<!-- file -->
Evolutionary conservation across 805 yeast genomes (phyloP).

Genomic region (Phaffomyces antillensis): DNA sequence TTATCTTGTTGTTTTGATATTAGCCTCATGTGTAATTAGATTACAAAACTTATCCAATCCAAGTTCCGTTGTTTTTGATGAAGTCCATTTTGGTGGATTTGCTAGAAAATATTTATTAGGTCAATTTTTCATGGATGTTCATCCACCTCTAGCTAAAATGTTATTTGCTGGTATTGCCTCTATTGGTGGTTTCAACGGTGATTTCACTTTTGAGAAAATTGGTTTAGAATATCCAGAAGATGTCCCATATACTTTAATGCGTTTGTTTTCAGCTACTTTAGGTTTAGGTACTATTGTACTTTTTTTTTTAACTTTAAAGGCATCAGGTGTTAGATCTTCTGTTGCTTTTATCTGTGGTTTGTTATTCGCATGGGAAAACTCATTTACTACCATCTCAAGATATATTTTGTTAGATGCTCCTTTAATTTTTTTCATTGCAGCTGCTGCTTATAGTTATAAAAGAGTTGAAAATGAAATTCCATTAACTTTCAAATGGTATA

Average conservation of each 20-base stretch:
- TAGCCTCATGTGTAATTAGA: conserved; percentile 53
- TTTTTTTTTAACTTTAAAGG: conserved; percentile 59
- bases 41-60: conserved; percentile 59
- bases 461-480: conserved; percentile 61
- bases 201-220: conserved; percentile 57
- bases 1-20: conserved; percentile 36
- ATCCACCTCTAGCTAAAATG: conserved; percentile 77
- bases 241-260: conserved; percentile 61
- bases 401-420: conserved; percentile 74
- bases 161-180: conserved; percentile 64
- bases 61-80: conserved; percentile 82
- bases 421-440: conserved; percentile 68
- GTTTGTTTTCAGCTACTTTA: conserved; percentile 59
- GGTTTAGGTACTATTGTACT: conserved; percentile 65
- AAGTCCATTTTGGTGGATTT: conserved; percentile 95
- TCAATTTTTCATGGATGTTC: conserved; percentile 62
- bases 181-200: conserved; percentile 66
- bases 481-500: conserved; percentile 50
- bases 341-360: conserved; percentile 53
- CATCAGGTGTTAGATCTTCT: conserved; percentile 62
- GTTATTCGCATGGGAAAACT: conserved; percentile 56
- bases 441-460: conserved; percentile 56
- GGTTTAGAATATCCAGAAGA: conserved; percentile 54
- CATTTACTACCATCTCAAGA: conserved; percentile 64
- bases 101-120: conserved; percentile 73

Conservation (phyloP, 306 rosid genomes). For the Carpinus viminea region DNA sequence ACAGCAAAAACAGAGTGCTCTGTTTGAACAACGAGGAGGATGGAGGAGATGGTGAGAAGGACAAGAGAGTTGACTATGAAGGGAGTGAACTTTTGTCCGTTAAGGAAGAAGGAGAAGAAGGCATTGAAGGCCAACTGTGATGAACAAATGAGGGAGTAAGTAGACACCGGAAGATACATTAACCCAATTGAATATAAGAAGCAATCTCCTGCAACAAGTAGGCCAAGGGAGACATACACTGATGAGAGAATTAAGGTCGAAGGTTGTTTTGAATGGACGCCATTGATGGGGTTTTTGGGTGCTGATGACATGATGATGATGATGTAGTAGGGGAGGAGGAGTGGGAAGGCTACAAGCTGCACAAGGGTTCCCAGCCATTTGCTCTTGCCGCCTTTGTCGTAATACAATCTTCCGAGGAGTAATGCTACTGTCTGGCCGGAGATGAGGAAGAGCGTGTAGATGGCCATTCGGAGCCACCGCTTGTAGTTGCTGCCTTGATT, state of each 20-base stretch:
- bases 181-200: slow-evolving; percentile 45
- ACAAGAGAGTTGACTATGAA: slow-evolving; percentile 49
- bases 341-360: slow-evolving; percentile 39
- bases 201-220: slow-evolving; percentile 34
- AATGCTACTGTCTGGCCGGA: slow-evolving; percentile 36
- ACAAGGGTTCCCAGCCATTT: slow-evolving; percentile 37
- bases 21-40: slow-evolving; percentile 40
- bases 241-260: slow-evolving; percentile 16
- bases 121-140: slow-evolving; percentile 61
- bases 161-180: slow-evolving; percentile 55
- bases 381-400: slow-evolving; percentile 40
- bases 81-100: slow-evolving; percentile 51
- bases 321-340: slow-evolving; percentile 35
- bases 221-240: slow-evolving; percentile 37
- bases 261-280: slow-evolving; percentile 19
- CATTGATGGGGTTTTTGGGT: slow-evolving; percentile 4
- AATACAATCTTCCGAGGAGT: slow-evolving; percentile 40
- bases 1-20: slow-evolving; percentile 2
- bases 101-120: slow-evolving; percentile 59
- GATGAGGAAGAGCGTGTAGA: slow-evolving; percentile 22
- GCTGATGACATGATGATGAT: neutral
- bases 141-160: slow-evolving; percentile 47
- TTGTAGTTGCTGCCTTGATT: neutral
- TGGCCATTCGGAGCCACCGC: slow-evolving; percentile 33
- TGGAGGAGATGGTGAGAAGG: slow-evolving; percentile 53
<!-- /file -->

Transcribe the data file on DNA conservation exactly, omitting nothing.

Evolutionary conservation across 805 yeast genomes (phyloP).

Genomic region (Phaffomyces antillensis): DNA sequence TTATCTTGTTGTTTTGATATTAGCCTCATGTGTAATTAGATTACAAAACTTATCCAATCCAAGTTCCGTTGTTTTTGATGAAGTCCATTTTGGTGGATTTGCTAGAAAATATTTATTAGGTCAATTTTTCATGGATGTTCATCCACCTCTAGCTAAAATGTTATTTGCTGGTATTGCCTCTATTGGTGGTTTCAACGGTGATTTCACTTTTGAGAAAATTGGTTTAGAATATCCAGAAGATGTCCCATATACTTTAATGCGTTTGTTTTCAGCTACTTTAGGTTTAGGTACTATTGTACTTTTTTTTTTAACTTTAAAGGCATCAGGTGTTAGATCTTCTGTTGCTTTTATCTGTGGTTTGTTATTCGCATGGGAAAACTCATTTACTACCATCTCAAGATATATTTTGTTAGATGCTCCTTTAATTTTTTTCATTGCAGCTGCTGCTTATAGTTATAAAAGAGTTGAAAATGAAATTCCATTAACTTTCAAATGGTATA

Average conservation of each 20-base stretch:
- TAGCCTCATGTGTAATTAGA: conserved; percentile 53
- TTTTTTTTTAACTTTAAAGG: conserved; percentile 59
- bases 41-60: conserved; percentile 59
- bases 461-480: conserved; percentile 61
- bases 201-220: conserved; percentile 57
- bases 1-20: conserved; percentile 36
- ATCCACCTCTAGCTAAAATG: conserved; percentile 77
- bases 241-260: conserved; percentile 61
- bases 401-420: conserved; percentile 74
- bases 161-180: conserved; percentile 64
- bases 61-80: conserved; percentile 82
- bases 421-440: conserved; percentile 68
- GTTTGTTTTCAGCTACTTTA: conserved; percentile 59
- GGTTTAGGTACTATTGTACT: conserved; percentile 65
- AAGTCCATTTTGGTGGATTT: conserved; percentile 95
- TCAATTTTTCATGGATGTTC: conserved; percentile 62
- bases 181-200: conserved; percentile 66
- bases 481-500: conserved; percentile 50
- bases 341-360: conserved; percentile 53
- CATCAGGTGTTAGATCTTCT: conserved; percentile 62
- GTTATTCGCATGGGAAAACT: conserved; percentile 56
- bases 441-460: conserved; percentile 56
- GGTTTAGAATATCCAGAAGA: conserved; percentile 54
- CATTTACTACCATCTCAAGA: conserved; percentile 64
- bases 101-120: conserved; percentile 73

Conservation (phyloP, 306 rosid genomes). For the Carpinus viminea region DNA sequence ACAGCAAAAACAGAGTGCTCTGTTTGAACAACGAGGAGGATGGAGGAGATGGTGAGAAGGACAAGAGAGTTGACTATGAAGGGAGTGAACTTTTGTCCGTTAAGGAAGAAGGAGAAGAAGGCATTGAAGGCCAACTGTGATGAACAAATGAGGGAGTAAGTAGACACCGGAAGATACATTAACCCAATTGAATATAAGAAGCAATCTCCTGCAACAAGTAGGCCAAGGGAGACATACACTGATGAGAGAATTAAGGTCGAAGGTTGTTTTGAATGGACGCCATTGATGGGGTTTTTGGGTGCTGATGACATGATGATGATGATGTAGTAGGGGAGGAGGAGTGGGAAGGCTACAAGCTGCACAAGGGTTCCCAGCCATTTGCTCTTGCCGCCTTTGTCGTAATACAATCTTCCGAGGAGTAATGCTACTGTCTGGCCGGAGATGAGGAAGAGCGTGTAGATGGCCATTCGGAGCCACCGCTTGTAGTTGCTGCCTTGATT, state of each 20-base stretch:
- bases 181-200: slow-evolving; percentile 45
- ACAAGAGAGTTGACTATGAA: slow-evolving; percentile 49
- bases 341-360: slow-evolving; percentile 39
- bases 201-220: slow-evolving; percentile 34
- AATGCTACTGTCTGGCCGGA: slow-evolving; percentile 36
- ACAAGGGTTCCCAGCCATTT: slow-evolving; percentile 37
- bases 21-40: slow-evolving; percentile 40
- bases 241-260: slow-evolving; percentile 16
- bases 121-140: slow-evolving; percentile 61
- bases 161-180: slow-evolving; percentile 55
- bases 381-400: slow-evolving; percentile 40
- bases 81-100: slow-evolving; percentile 51
- bases 321-340: slow-evolving; percentile 35
- bases 221-240: slow-evolving; percentile 37
- bases 261-280: slow-evolving; percentile 19
- CATTGATGGGGTTTTTGGGT: slow-evolving; percentile 4
- AATACAATCTTCCGAGGAGT: slow-evolving; percentile 40
- bases 1-20: slow-evolving; percentile 2
- bases 101-120: slow-evolving; percentile 59
- GATGAGGAAGAGCGTGTAGA: slow-evolving; percentile 22
- GCTGATGACATGATGATGAT: neutral
- bases 141-160: slow-evolving; percentile 47
- TTGTAGTTGCTGCCTTGATT: neutral
- TGGCCATTCGGAGCCACCGC: slow-evolving; percentile 33
- TGGAGGAGATGGTGAGAAGG: slow-evolving; percentile 53